Evidence of pleiotropic loci for fasting insulin, total fat mass, and abdominal visceral fat in a sedentary population: The HERITAGE family study

Yuling Hong, Jean Pierre Després, Treva Rice, André Nadeau, Michael A. Province, Jacques Gagnon, Arthur S. Leon, James S. Skinner, Jack H. Wilmore, Claude Bouchard, D. C. Rao

Research output: Contribution to journalArticle

5 Scopus citations

Abstract

Objective: To examine whether there is a major gene effect on fasting insulin and pleiotropic loci for fasting insulin, total fat mass (FM), and abdominal visceral fat (AVF). Research Methods and Procedures: A major gene hypothesis for fasting plasma insulin levels was assessed using segregation analyses of data on 495 members in 98 normolipidemic sedentary families of white descent who participated in the HERITAGE Family Study. Results: Segregation analyses were performed on insulin adjusted for age, on insulin adjusted for age and FM, and on insulin adjusted for age and AVF. Before adjustment for AVF and FM, a major gene effect on fasting insulin levels was indicated. The putative locus accounted for 54% of the variance under a recessive inheritance pattern, affecting 11% of the sample (i.e., allele frequency = 0.33). However, after adjusting for the effects of AVF or FM, neither a major effect alone nor a multifactorial component alone could be rejected, and support for a major gene was equivocal, i.e., neither the hypothesis of Mendelian τ values or that of the equal τs were rejected and the equal τ model fit the data better than the Mendelian τ model. This pattern (i.e., major gene evidence for insulin before but not after adjustment for AVF or FM) suggests that there is a putative locus with pleiotropic effects on both insulin and FM and another pleiotropic locus for both insulin and AVF. Discussion: Although these data do not directly support an additional major gene for insulin independent of AVF and FM, such support cannot be ruled out because there is still a significant major effect on FM- or AVF-adjusted insulin (albeit the Mendelian nature of this effect is ambiguous).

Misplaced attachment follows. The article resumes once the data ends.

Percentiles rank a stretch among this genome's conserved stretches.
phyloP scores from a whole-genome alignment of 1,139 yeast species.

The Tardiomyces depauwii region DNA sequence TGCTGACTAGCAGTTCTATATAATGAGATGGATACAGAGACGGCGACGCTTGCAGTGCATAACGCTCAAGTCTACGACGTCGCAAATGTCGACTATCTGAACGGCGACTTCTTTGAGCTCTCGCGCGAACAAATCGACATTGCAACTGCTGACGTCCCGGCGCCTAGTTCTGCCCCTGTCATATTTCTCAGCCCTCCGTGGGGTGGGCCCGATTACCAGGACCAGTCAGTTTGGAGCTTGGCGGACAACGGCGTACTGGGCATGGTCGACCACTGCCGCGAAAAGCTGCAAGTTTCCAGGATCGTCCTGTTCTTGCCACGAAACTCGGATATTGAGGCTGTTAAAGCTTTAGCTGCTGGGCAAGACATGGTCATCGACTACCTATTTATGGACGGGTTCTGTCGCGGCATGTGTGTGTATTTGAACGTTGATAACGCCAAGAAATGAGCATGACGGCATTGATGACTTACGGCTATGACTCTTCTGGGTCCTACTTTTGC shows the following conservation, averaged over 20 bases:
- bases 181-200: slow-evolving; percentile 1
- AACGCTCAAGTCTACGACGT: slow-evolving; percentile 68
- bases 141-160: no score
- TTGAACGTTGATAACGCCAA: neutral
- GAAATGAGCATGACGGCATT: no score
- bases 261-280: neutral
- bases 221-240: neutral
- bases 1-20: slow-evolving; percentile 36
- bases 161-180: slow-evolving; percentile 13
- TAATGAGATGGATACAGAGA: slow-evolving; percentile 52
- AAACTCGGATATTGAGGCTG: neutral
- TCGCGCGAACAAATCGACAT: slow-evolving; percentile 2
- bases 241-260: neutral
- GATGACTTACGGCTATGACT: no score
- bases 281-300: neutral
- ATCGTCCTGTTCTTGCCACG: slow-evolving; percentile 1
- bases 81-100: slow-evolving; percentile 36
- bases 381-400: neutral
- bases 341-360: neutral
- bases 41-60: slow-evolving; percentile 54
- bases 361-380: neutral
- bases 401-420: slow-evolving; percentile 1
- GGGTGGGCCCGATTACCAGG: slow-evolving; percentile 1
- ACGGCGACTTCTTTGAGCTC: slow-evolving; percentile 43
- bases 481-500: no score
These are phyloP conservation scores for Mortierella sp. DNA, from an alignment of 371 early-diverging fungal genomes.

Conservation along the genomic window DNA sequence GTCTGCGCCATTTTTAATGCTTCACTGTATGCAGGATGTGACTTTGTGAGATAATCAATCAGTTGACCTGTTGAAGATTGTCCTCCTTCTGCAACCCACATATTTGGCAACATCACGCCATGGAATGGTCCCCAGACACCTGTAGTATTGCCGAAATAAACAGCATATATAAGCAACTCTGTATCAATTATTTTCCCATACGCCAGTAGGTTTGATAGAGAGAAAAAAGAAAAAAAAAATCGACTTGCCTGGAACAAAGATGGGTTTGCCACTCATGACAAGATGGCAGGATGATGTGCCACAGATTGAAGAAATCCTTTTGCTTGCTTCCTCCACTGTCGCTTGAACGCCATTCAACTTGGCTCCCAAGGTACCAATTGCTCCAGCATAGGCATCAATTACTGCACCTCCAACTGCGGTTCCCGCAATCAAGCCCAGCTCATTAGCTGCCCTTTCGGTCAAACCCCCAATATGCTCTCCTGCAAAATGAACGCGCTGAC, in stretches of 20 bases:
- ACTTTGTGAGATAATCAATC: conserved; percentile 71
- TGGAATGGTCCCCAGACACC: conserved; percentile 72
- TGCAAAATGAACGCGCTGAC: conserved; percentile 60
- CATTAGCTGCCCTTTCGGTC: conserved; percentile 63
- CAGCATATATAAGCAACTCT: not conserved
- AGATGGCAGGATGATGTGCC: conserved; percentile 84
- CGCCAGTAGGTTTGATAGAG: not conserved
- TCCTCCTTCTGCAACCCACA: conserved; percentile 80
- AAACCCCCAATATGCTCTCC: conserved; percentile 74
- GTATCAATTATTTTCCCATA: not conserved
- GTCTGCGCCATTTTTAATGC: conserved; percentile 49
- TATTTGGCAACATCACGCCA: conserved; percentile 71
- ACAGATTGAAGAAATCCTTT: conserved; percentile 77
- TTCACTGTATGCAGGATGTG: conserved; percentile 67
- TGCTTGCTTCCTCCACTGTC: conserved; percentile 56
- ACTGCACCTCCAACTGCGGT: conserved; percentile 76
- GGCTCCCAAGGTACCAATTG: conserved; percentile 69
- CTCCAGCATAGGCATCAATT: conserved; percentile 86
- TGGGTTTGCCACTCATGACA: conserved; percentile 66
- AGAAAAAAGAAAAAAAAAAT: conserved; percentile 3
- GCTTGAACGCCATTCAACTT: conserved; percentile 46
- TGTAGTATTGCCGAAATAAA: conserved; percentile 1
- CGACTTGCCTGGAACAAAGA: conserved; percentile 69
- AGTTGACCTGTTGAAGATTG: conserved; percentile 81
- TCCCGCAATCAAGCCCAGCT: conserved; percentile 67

Original languageEnglish
Pages (from-to)151-159
Number of pages9
JournalObesity research
Volume8
Issue number2
DOIs
StatePublished - Mar 2000

Keywords

  • Diabetes
  • Genetic epidemiology
  • Insulin resistance
  • Obesity
  • Segregation analysis

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